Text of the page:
Above and beyond the physical and mental health benefits of running, what I love most about this sport is exploring new places – noticing the small but significant features that define a place, sensing its spirit, pulse and culture, observing people in their natural space, and for a moment, feeling like there is no other place I belong, than pounding the pavement one step at a time, breathing in deeply and taking it all in – the sights, the sounds, the smells.
I have long dreamt of running in different cities and towns around the world. So you can imagine my excitement when a work assignment called me to Ghana – the perfect opportunity to kill two birds with one stone! Ghana is a country in West Africa, bordering the Gulf of Guinea, and neatly tucked between the French-speaking countries of Côte d’Ivoire and Togo, with Burkina Faso straddling its northern border. Ghana’s rich history includes its pivotal leadership in the fight for Africa’s independence from colonial rule, stamped by President Kwame Nkrumah’s inspirational words on the eve of their independence, “The independence of Ghana is meaningless unless it is linked up to the total liberation of Africa”.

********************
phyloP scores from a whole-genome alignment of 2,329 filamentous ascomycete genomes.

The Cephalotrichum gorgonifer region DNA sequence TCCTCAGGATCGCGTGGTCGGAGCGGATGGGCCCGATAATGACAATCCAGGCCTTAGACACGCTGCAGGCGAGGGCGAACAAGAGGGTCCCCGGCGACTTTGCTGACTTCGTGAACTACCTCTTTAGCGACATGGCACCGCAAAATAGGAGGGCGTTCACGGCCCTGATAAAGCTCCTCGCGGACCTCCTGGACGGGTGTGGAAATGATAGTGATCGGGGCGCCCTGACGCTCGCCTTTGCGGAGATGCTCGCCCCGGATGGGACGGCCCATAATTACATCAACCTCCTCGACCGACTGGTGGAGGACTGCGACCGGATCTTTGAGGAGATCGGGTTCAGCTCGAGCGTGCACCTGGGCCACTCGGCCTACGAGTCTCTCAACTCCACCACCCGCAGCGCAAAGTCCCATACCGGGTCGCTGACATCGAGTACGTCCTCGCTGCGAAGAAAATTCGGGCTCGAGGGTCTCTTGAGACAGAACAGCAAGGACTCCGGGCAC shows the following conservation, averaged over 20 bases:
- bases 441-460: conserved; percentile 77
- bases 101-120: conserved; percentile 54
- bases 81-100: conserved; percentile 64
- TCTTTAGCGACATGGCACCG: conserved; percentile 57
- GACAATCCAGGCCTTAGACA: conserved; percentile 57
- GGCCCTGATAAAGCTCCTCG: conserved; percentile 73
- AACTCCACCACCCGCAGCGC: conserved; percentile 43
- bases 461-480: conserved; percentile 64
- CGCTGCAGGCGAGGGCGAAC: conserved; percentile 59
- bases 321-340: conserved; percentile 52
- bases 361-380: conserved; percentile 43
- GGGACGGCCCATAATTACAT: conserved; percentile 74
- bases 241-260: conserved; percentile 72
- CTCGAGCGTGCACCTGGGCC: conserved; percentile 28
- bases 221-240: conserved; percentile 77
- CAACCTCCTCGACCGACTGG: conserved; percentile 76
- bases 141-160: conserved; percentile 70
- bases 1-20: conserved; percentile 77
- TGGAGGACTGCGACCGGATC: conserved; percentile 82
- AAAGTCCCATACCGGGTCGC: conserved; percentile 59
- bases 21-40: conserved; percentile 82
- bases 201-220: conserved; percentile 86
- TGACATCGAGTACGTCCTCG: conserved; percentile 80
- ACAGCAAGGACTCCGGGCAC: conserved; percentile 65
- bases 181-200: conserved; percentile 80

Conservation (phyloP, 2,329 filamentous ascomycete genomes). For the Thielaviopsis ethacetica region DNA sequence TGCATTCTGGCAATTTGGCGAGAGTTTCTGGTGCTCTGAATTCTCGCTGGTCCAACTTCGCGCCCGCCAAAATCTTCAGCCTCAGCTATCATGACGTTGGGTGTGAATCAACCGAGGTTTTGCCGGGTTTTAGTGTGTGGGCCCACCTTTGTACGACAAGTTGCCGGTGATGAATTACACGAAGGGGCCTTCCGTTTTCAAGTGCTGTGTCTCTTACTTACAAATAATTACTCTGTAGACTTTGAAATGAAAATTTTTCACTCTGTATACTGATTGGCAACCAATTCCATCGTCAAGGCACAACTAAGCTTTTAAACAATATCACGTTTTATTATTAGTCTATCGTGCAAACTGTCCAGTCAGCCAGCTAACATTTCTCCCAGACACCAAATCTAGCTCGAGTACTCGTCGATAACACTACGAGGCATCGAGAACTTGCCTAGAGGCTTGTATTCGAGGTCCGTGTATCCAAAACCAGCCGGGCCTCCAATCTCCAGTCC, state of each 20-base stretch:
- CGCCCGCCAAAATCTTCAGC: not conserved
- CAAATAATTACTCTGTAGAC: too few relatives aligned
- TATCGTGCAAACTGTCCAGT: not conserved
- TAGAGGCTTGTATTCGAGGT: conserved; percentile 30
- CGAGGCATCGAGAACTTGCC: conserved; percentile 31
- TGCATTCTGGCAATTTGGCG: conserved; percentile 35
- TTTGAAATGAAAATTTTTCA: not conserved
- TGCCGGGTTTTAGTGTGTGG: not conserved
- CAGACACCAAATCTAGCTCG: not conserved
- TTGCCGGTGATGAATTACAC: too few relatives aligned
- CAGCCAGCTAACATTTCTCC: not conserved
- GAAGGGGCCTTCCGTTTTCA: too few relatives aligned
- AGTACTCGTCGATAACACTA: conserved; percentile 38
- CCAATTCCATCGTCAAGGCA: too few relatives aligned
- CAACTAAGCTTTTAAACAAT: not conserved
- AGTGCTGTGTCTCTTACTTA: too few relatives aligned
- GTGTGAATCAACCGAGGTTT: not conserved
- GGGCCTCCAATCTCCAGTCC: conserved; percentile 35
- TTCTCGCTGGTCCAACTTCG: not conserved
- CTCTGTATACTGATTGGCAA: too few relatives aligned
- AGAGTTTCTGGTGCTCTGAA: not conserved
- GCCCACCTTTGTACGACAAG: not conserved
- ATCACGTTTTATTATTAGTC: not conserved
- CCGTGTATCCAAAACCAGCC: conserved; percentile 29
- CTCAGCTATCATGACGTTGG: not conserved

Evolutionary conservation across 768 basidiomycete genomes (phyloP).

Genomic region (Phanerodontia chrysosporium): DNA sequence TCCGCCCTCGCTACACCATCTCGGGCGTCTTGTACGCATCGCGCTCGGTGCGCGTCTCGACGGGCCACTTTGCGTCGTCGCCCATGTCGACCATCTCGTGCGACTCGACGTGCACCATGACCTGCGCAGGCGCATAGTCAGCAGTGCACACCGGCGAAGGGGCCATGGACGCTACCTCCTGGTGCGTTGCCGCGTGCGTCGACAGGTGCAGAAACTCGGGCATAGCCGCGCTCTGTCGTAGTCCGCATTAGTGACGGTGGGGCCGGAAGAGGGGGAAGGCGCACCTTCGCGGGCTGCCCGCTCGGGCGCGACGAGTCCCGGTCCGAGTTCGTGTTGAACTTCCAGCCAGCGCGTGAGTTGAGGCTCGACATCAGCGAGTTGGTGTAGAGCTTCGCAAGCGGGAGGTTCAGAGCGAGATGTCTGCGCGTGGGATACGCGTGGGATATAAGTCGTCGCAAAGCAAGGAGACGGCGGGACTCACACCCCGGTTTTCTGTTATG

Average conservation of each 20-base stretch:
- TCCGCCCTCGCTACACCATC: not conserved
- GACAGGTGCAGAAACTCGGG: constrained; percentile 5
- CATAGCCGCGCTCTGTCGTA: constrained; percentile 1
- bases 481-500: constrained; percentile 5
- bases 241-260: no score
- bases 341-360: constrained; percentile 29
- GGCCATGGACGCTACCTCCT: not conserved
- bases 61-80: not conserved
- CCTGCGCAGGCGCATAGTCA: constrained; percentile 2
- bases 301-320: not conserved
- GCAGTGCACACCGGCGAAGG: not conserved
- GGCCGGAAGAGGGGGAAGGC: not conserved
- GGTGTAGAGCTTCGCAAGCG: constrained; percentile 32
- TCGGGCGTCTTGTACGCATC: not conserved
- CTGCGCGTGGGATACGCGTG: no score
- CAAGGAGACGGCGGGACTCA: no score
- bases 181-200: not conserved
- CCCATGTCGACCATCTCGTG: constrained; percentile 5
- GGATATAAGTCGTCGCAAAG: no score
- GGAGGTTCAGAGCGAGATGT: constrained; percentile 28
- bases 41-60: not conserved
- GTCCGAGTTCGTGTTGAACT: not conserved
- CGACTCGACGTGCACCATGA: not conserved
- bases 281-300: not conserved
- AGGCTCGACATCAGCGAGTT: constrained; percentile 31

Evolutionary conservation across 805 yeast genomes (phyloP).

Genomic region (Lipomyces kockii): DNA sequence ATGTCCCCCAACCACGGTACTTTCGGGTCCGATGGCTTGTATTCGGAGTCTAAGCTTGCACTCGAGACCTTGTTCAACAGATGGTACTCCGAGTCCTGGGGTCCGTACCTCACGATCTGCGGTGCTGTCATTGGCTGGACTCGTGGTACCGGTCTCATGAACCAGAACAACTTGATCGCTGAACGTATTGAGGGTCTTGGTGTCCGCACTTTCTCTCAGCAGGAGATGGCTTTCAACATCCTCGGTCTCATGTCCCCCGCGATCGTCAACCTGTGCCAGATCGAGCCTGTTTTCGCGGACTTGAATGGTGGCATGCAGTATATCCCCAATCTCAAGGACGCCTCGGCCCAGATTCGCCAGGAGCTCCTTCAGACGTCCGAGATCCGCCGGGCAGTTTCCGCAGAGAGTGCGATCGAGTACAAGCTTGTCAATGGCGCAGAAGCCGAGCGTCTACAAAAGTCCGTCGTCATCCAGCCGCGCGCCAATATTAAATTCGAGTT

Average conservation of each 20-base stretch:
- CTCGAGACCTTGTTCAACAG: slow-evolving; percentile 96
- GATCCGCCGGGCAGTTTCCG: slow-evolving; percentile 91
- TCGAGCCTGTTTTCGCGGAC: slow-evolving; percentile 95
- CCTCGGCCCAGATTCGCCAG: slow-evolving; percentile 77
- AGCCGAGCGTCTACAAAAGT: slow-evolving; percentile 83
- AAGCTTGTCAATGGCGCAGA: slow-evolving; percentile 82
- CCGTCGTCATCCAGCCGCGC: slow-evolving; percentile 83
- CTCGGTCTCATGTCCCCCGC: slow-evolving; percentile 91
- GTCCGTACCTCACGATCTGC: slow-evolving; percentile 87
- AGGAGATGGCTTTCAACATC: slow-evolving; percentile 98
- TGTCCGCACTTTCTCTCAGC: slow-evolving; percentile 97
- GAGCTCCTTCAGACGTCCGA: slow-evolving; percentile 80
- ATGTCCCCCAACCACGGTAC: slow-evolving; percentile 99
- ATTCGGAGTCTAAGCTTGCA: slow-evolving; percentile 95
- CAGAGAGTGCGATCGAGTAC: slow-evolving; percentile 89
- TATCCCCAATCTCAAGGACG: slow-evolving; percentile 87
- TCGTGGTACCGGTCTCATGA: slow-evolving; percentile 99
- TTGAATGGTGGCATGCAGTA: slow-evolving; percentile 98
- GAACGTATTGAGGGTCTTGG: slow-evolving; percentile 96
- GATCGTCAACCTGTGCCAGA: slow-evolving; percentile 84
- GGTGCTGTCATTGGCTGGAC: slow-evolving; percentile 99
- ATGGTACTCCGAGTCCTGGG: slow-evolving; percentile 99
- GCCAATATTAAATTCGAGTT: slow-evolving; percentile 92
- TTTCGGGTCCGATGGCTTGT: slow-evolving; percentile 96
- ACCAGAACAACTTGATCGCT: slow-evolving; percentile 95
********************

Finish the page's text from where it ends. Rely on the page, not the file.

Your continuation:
My destination in Ghana was Big Ada, a historic and rustic town in the Ada East district of the Greater Accra Region. The town lies along the road from Ada Kasseh to the district capital Ada Foah, just off the Accra-Aflao motorway. With its prime location on the Volta River, Big Ada was an important trading centre but in 1928 with the construction of the harbour sea port in Takoradi, economic activities greatly declined. From what I could gather, the area is now more known for promoting eco-tourism than for being a bustling trading hub.
Determined to discover as much as I could, I managed four runs during the week, all leaving me hot and sweaty but with a renewed sense of focus and energy to navigate my working days.
What Was It Like Running in Big Ada?